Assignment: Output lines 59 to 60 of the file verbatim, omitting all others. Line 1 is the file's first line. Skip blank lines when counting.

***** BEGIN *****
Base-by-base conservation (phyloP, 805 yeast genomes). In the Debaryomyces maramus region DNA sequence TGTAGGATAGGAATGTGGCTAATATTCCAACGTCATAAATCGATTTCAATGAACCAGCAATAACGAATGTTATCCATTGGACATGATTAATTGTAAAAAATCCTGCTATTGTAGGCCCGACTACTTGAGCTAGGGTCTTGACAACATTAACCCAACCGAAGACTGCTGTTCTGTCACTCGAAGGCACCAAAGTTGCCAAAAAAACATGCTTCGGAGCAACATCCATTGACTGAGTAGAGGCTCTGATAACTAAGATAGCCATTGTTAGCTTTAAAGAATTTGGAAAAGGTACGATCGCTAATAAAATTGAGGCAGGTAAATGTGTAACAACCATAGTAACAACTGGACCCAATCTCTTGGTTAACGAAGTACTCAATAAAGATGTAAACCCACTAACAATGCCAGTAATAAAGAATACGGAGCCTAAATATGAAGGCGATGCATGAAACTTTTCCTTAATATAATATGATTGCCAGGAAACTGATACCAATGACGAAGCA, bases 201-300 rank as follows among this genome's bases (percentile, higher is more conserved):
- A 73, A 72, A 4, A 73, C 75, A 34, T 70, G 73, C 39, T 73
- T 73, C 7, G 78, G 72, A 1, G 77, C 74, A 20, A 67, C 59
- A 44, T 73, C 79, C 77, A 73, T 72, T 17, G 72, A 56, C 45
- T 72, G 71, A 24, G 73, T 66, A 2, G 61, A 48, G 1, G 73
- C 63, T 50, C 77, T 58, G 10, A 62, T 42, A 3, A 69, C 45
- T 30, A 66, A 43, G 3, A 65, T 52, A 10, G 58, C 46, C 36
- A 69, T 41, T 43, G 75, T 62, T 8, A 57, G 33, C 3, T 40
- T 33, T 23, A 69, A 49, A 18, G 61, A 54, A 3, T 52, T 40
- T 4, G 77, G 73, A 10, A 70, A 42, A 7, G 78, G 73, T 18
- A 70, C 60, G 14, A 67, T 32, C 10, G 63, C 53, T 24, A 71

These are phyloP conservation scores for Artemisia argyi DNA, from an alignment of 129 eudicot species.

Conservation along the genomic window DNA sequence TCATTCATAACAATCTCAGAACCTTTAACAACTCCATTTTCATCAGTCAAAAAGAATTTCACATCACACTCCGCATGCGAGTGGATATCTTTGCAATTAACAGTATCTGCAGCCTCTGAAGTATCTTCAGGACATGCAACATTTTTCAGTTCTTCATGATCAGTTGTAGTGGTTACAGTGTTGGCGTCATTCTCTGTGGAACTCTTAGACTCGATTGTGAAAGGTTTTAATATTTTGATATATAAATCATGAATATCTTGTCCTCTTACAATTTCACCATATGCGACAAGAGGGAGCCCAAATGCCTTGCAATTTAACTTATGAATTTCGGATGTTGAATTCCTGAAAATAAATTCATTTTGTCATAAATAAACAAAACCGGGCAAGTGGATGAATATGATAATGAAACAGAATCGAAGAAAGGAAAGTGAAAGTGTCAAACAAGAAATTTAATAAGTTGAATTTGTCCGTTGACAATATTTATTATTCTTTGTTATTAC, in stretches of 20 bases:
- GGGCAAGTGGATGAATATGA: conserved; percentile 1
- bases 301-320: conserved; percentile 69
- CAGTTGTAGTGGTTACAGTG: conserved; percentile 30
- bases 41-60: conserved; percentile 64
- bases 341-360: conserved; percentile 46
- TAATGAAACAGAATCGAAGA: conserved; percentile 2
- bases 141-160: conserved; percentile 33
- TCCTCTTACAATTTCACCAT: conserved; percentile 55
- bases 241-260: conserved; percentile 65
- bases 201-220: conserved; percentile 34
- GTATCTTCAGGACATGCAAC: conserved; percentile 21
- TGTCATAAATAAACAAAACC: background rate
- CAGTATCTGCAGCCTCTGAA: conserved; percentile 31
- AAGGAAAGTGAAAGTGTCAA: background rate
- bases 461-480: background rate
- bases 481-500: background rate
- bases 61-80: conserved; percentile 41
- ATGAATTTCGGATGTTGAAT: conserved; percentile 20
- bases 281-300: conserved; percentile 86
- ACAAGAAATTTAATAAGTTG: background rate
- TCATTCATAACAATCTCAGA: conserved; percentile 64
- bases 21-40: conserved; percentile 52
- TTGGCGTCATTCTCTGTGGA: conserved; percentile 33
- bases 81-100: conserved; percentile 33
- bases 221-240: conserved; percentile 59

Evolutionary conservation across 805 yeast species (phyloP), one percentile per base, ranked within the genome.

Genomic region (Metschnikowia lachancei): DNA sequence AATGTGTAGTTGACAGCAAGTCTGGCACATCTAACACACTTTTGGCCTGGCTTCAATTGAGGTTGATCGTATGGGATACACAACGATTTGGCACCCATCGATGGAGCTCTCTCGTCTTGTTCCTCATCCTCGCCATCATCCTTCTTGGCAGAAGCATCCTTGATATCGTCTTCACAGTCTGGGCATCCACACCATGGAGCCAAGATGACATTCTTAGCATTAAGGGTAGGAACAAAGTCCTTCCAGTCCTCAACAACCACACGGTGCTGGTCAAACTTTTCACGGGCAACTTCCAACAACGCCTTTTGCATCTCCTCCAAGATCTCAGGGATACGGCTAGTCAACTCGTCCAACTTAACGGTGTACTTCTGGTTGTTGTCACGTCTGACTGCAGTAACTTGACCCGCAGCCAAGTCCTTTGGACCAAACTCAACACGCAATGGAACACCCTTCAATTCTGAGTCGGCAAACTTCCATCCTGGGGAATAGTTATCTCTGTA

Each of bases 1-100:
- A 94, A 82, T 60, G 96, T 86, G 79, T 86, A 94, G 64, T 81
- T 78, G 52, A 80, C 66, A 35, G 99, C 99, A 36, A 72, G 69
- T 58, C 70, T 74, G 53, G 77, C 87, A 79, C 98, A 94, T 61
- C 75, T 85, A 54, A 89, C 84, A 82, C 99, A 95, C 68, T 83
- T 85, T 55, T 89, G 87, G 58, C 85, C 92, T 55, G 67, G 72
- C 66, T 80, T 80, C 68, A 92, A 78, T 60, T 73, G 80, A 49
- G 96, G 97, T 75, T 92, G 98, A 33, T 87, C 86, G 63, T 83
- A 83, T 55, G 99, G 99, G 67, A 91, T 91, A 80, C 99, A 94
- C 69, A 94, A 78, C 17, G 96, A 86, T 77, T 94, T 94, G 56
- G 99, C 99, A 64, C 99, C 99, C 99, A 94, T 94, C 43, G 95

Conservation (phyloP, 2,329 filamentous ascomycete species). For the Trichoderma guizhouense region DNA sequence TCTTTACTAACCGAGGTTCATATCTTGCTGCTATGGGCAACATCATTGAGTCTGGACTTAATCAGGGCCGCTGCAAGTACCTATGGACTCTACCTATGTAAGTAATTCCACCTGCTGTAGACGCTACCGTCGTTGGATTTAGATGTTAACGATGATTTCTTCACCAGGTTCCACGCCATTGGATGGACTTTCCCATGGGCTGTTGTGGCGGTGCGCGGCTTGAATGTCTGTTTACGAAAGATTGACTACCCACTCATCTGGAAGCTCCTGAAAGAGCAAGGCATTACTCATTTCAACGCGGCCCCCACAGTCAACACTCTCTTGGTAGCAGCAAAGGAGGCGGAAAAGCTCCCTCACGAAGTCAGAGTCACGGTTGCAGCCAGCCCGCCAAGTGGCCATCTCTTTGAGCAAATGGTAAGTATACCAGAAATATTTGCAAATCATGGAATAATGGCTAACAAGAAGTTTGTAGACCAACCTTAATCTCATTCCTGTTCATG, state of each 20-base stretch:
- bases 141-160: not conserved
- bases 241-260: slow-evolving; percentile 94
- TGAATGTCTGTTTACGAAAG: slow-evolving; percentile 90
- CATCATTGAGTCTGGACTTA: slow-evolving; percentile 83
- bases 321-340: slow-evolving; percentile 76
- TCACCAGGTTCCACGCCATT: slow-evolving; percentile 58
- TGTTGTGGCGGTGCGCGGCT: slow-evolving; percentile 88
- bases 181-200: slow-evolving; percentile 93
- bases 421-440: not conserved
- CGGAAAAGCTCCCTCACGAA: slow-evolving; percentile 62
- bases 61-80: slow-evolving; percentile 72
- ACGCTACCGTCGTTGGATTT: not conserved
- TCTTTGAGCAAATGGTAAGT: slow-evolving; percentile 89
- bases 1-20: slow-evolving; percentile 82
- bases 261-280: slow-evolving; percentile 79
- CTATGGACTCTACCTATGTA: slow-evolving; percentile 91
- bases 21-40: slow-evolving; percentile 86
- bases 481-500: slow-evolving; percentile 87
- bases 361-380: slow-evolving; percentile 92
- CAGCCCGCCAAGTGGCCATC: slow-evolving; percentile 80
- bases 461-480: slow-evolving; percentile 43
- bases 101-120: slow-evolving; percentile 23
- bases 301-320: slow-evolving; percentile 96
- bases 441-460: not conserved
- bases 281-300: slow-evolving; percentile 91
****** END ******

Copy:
- TGTTGTGGCGGTGCGCGGCT: slow-evolving; percentile 88
- bases 181-200: slow-evolving; percentile 93